I was away covering Bold Alligator this weekend, but it’s worth circling back to an impressive New York Times Magazine article published Sunday.
Pieced together after seven weeks of downrange reporting by Luke Mogelson, it examines in detail Marine operations in Kajaki, Sangin and Musa Qala districts. Those, of course, are the main battlegrounds at this point in the war in Afghanistan’s Helmand province, where about 19,000 Marines are deployed.
Details worth highlighting:
The fight in Musa Qala
Second Battalion, 4th Marines, out of Camp Pendleton, Calif., has continued to press into new areas in and around volatile Musa Qala. Mogelson describes the push to clear the village Juz Ghoray, and the struggles to fight the Taliban there.
“The Marines are going out into the hinterlands,” Maj. Frank Diorio, the battalion’s executive officer, told the New York Times Magazine. “They’re not tied to any posts. It’ll be ongoing until we leave. It’s just going to be continuous operations.”
The struggle to improve Kajaki Dam
The story describes something we’ve touched on repeatedly on Battle Rattle in the last few months — the push to secure the Kajaki Dam in northern Helmand and expand its usage.
Marine officers deployed in the region described Operation Eastern Storm to Mogelson, although it isn’t mentioned by name in the story. They also mentioned where the insurgents who escaped the assault fled. From the story:
“We put a fence in the dirt, literally,” one platoon commander told me. “Put concertina wire down and said, ‘You’re not going to get north of this area.'” Between the two fronts of marines, the officer said, “during the three to four days that we were there, I think we killed about 30 of them. They quit picking up their casualties.”
The sole escape for the insurgents was to ford the Helmand River and disappear into Zamindawar, an ungoverned desert extending from the dam to the foothills of a towering mountain range several miles north. “And they did exactly that,” the platoon commander said. “That’s the Wild West up there. We won’t ever go up there.”
Finding and marking IEDs
The story describes a variety of tactics that Marines are using in the fight against improvised explosive devices. Some of them, like using shaving cream, we’ve written about before. Others are less commonly known. From the story:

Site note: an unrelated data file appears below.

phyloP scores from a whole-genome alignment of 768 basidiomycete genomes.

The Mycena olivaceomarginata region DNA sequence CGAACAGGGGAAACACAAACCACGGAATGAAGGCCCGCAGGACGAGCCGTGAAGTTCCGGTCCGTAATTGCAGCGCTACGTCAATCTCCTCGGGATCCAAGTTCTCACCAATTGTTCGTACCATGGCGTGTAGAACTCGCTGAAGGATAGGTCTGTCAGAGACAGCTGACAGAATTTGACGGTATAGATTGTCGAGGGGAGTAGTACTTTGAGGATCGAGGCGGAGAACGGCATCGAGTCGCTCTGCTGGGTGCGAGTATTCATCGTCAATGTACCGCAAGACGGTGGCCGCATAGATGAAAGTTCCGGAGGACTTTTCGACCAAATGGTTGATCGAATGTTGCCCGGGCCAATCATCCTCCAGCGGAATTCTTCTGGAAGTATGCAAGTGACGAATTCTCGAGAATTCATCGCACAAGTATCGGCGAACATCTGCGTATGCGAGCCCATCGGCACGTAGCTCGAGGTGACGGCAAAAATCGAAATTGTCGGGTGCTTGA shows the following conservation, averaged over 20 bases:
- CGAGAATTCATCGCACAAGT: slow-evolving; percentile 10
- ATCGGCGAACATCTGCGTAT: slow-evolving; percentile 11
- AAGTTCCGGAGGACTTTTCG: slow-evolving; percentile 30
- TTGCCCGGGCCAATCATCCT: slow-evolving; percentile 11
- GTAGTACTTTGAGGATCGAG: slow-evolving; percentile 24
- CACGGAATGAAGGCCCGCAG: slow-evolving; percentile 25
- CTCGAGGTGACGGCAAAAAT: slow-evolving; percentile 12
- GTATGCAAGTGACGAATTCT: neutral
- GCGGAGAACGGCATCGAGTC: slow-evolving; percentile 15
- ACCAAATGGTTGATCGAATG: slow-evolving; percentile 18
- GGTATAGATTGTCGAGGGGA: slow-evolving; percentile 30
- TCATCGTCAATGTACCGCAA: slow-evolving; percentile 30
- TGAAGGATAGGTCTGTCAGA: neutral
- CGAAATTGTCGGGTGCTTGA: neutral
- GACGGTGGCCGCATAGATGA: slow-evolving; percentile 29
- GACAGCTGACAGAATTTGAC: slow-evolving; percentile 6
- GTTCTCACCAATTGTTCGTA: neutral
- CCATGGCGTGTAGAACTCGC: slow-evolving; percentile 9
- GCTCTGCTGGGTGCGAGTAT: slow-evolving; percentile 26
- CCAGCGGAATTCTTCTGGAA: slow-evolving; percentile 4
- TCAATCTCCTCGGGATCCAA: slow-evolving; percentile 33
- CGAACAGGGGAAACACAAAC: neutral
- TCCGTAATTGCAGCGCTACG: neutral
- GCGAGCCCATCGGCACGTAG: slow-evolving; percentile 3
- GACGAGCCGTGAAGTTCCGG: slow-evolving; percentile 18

In a combat zone, each of a variety of threats instills its own corresponding fear. Unique to the fear of I.E.D.’s is a sense of powerlessness. For marines, this fear, above every other, rates the most acute. Forgoing tactical formations, they often walk in single file behind engineers with metal-detectors. They overturn suspicious rocks with hooks affixed to bamboo stalks. They mark every turn with lines of shaving cream or baby powder in the dirt. They travel over rooftops, laying ladders across alleys to cross from house to house. After dark they leave a trail of chemically treated Q-tips that glow under night-vision goggles. And they study every step they take for signs of tampered ground. But despite these precautions, there remains a limit to the degree of safety that vigilance affords, and ultimately it is chance that kills or spares you. This fear — the fear of chance and your helplessness to affect it — is a constant companion to the grunts conducting daily foot patrols across the bomb-littered country of northern Helmand.
Moving toward Kandahar
Marine forces also have been able to push away from Sangin’s district center toward the Kandahar province border, where many weapons caches are reportedly based.
The story describes Marines with 3rd Battalion, 7th Marines, sweeping villages that hadn’t previously been touched. Among the findings: Marines are finding not only jugs of explosives and other supplies, but radio transmitters that can be used for remote detonation. That’s a threat that has reportedly emerged only this year in Helmand — and certainly cause for concern.